Kimi Raikkonen, the least glamorous of Formula 1 drivers, is the man everyone is talking about ahead of Sunday’s Belgian Grand Prix at his favourite Spa-Francorchamps circuit.
Red Bull’s Sebastian Vettel may be well on his way to a fourth successive title, with four wins already and the second half of the season favouring him in the past, but Raikkonen’s future has hogged the recent headlines.
The Finn started the August break as a favourite to join Vettel at Red Bull next year but now the chatter is about a different shade of red and a possible surprise return to glamour team Ferrari if he does not stay with Lotus.
Raikkonen, champion with Ferrari in 2007 before making way at the end of 2009 for Spain’s Fernando Alonso and taking two years out of the sport, is being touted as a replacement for Brazilian Felipe Massa.
The Finn’s manager Steve Robertson has ruled out Red Bull and said that Ferrari is an option, even if Maranello has remained tight-lipped, and whatever the reality, Spa is sure to give Raikkonen the stage to impress.
Few have any doubt about what he can offer, with the 33-year-old second in the standings, 38 points behind Vettel and chasing a record 28th successive scoring finish.
Spa, a layout steeped in history with the stomach-wrenching slingshot through Eau Rouge and the longest and one of the fastest laps on the calendar, has been good to Raikkonen over the years come rain or shine.
The ‘Iceman’ has won there four times with McLaren and Ferrari and, after five second places this season following his season-opening victory in Australia, is gunning for another visit to the top step to boost his title challenge.
“There are certain circuits where everything seems to run smoothly and then there are other circuits where I have no luck at all,” he told the team website. “Of course we will do our very best to win this race.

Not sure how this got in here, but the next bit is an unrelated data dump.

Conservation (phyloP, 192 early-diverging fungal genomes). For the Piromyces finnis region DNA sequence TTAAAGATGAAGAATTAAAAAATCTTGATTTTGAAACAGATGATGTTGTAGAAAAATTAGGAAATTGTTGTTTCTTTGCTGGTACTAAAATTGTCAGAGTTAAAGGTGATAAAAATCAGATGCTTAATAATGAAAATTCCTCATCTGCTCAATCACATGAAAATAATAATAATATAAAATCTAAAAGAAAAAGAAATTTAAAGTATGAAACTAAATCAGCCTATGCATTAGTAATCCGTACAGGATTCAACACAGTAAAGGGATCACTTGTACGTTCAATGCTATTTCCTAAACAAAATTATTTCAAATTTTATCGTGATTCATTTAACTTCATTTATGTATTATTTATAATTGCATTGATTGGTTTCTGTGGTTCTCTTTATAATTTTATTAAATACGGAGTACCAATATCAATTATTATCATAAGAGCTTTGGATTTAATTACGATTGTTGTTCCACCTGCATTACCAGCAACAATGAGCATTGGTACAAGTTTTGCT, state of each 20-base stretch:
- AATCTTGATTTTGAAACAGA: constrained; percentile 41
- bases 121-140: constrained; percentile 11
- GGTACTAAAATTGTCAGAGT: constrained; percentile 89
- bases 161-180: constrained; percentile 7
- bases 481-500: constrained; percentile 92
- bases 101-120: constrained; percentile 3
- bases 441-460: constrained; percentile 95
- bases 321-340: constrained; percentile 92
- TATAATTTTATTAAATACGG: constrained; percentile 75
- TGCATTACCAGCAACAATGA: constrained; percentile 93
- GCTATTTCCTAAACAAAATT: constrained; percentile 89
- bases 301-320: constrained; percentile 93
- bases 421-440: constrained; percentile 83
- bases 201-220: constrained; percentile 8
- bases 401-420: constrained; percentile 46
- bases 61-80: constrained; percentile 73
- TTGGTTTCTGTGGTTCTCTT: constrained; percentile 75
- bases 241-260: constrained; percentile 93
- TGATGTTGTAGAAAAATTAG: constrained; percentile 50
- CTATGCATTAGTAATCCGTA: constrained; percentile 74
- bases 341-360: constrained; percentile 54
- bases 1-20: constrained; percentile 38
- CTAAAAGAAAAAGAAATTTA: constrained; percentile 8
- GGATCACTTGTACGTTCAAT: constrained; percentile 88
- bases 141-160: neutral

“I have been on the top step of the podium a few times at Spa and I want to be there again.”
One of Raikkonen’s memorable Spa wins was with McLaren in 2004 in what was that team’s only victory of an otherwise barren year. His 2009 triumph for Ferrari was similarly face-saving as that team’s sole success of the year.
Until last year, when Raikkonen was third, he had either won or failed to finish every time he raced at Spa and he can still boast that he has been on the podium every time he has seen the chequered flag there.
Alonso, a point behind Raikkonen in third place, has never won in Belgium but needs to do so more than ever with Ferrari’s challenge struggling to get serious, with nine of the 19 races remaining.
The Spaniard’s team mate Massa, victorious in Belgium in 2008, has not reappeared on top of the podium since the end of that year.
Lewis Hamilton – who took his first win for Mercedes in Hungary and is now 10 points adrift of the Finn – triumphed at Spa in 2010 and the 2008 champion will be chasing his fourth successive pole position of the season.
A second victory in two races would put the Briton right back in the title chase.
“On paper, Spa is a circuit that should suit our car and Nico [Rosberg] and Lewis will be at their best on a real driver’s circuit,” said Mercedes motorsport head Toto Wolff.
“We have a strong all-round package at the moment and good momentum after our win in Hungary.”
Hamilton’s former team McLaren, who are looking increasingly like going through a season without a win for the first time since 2006, had targeted the race as their best chance but that hope appears to have evaporated over the summer break.
Jenson Button, winner in Belgium last year, told reporters before Hungary that McLaren could still win this year and Spa was “probably the best race to go and look for that.”
The 2009 world champion, who has yet to finish higher than fifth in the last 10 races, sounded less optimistic in a team preview issued last week, however.
“We don’t go to Spa with the package to win but I’ll still be making the most of every single lap around this place. It’ll still feel incredible,” he said. (Reuters)
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